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The following story, "The Interurban-Its Boom and Bust", was presented by Jack F. Stark for the Fort Wayne Quest Club on February 17, 1984. Members of Fort Wayne's Quest Club gave many witty, informative and colorful lectures between the years 1945-1994 that covered a variety of topics all of which are pertinent parts of Fort Wayne's history. Sixteen of these lectures were later selected by the club and compiled into a book, "The Quest for Fort Wayne," published in 1994; an Anthology of Papers about Fort Wayne.

 

The late Jack F. Stark served on many local boards of directors including the Fort Wayne Mental Health Association. If you say "antimacassar" instead of "chair doilly"; if you can correctly identify many of the items in the reliquary of the Fort Wayne Historical Museum; if some of the old cars at the Auburn Cord-Dusenberg Museum don't look all that old, and if you are at an age when nothing works and everything hurts, you will remember the interurban. To people younger than fifty-years of age, however, the interurban, the electrified masterpiece of inexpensive, dependable and quiet transportation is as ancient and archaic as the surrey with the fringe on top, the stagecoach and the Wells Fargo wagon.

By today's standards, the interurban had one of the shortest life spans of any form of so-called modern transportation. It was conceived, went through an unprecedented metamorphosis and met an untimely demise within a fifty-year period starting in the last decade of the 19th century. Yet it had a phenomenal and lasting impact on Fort Wayne's society and the growth and development of our state.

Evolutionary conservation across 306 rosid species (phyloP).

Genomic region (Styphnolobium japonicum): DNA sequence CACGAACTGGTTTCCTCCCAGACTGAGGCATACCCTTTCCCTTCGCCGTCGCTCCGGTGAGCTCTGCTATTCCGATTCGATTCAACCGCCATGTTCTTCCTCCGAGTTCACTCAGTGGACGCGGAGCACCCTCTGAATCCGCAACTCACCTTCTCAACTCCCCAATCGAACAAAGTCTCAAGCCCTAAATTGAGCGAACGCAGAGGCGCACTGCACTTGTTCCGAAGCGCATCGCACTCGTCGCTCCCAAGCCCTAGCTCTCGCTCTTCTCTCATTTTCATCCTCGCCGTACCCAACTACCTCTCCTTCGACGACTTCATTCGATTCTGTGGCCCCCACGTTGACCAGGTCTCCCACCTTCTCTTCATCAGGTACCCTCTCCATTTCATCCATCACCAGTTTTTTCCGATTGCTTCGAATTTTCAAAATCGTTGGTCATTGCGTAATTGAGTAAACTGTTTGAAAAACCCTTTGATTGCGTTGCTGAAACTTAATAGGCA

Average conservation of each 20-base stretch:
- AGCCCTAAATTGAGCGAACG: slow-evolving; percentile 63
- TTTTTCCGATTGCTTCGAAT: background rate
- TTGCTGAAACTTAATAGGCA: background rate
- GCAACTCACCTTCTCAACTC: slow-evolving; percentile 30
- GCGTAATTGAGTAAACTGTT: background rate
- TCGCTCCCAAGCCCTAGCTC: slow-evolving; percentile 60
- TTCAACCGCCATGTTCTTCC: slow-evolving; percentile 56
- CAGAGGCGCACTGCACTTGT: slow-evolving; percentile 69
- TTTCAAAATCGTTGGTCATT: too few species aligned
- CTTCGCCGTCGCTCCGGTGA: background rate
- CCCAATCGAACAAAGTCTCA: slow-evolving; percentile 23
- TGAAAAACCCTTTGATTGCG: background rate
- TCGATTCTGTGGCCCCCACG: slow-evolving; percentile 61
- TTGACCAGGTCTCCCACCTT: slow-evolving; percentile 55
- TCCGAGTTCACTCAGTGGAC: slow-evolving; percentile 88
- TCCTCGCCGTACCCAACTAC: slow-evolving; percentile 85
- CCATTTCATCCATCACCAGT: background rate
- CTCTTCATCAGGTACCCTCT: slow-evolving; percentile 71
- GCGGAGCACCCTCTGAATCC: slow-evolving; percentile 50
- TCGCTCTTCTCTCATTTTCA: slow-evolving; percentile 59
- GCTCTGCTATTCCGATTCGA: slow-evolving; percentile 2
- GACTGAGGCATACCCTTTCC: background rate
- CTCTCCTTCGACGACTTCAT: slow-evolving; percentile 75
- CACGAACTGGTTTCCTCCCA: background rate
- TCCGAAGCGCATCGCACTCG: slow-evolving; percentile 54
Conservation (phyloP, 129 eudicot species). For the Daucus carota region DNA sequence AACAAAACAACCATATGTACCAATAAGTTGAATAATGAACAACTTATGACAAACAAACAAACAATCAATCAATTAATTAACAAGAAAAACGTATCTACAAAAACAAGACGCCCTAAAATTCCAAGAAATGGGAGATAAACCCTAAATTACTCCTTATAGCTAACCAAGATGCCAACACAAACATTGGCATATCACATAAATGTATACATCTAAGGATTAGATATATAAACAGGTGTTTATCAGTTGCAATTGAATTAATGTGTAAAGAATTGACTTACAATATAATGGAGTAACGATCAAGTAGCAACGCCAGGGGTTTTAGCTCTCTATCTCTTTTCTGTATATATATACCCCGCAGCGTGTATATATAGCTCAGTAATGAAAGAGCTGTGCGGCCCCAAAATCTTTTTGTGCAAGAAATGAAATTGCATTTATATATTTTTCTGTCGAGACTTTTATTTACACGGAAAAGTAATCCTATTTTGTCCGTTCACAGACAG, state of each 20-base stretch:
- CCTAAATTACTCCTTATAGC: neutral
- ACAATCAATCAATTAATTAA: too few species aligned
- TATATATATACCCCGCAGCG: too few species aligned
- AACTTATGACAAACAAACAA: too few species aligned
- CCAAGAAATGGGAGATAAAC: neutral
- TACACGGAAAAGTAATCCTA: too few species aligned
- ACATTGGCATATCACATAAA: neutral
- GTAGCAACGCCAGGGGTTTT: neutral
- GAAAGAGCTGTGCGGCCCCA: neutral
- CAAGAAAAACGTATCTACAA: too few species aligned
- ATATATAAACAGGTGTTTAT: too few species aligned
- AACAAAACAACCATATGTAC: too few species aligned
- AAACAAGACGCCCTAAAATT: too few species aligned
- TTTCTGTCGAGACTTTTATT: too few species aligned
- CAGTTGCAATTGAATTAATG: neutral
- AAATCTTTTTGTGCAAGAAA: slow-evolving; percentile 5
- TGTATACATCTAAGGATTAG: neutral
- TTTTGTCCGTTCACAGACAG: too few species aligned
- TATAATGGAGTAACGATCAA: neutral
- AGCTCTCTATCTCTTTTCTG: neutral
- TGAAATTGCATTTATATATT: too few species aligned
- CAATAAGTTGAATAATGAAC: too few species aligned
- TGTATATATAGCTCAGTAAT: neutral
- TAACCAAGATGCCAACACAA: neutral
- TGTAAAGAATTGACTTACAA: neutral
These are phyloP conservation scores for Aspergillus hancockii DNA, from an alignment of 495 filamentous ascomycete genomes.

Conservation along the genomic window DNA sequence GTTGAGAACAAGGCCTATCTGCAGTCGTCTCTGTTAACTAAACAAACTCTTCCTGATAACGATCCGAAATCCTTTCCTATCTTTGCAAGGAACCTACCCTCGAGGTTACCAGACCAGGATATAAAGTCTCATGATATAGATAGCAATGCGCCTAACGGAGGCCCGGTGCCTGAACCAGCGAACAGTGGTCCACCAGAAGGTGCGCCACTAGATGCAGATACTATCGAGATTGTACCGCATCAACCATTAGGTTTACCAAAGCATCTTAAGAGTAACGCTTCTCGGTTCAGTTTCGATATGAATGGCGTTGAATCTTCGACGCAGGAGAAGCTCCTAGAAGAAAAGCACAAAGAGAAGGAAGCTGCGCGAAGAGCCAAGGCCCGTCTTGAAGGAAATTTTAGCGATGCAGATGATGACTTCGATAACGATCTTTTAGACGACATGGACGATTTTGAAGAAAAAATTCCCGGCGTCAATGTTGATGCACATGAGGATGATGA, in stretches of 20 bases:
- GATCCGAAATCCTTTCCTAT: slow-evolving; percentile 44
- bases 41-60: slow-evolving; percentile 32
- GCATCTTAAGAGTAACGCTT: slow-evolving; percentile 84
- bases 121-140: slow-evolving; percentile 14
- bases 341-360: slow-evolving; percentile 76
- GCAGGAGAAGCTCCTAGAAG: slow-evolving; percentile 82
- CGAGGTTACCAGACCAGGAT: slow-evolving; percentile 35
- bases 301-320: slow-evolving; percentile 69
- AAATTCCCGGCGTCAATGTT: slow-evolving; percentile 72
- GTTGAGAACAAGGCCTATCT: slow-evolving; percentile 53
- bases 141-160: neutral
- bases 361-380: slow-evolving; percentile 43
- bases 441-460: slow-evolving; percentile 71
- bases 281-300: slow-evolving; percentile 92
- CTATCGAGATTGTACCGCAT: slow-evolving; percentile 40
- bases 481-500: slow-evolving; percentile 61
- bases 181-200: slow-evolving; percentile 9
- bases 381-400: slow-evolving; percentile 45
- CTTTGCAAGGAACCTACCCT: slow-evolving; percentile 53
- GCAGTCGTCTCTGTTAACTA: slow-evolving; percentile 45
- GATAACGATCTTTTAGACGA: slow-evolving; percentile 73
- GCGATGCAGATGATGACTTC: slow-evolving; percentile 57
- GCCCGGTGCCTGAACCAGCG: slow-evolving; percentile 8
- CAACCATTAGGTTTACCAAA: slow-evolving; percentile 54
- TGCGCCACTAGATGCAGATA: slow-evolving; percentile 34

The genesis of the interurban was the street railway system. Capitalizing on the proven principle of reduced friction with steel wheels rolling on steel rails, entrepreneurs in the late nineteenth century started constructing transit systems using horse or mule-drawn rail cars. These systems provided practical, economical transportation over the unpaved streets and were a welcome innovation. Although by no means the first city to get into the act, Fort Wayne had such a system, the Citizen's Street Railroad, founded in 1871 by John Bass, Samuel Hanna, Stephen Bond and A.E. Bursley.

As in any new business venture there were problems, many of which were caused by the type and motive of power. Mules were cantankerous; and horses could only be worked four or five hours a day but had to be cared for 24 hours a day, seven days a week. Draft animals were expensive too: a good horse cost between $125 and $200, they consumed over thirty pounds of hay and grain each day, whether or not they were worked and they produced huge piles of manure that caused a pollution problem.

The average tour of duty for the horses was about five years if they could be kept healthy, which wasn't easy. In 1872 a wide spread epidemic of horse-influenza struck stables everywhere. It was euphemistically called the "Great Epizootic" and it took its toll here in Fort Wayne. The terrible loss of horse-power was one of the contributing factors that eventually forced the "Citizens Street Railroad Company" (CSRC) into receivership in 1873.

Assets of the CSRC were sold in 1887 "at the courthouse door" to John Bass, Steven Bond and Frank DeHaas Robinson who reorganized the company as the Fort Wayne Street Railroad. During the same year, another well-known Fort Wayne citizen, C.L. Centlivre, also entered the street railroad business. To be continued.


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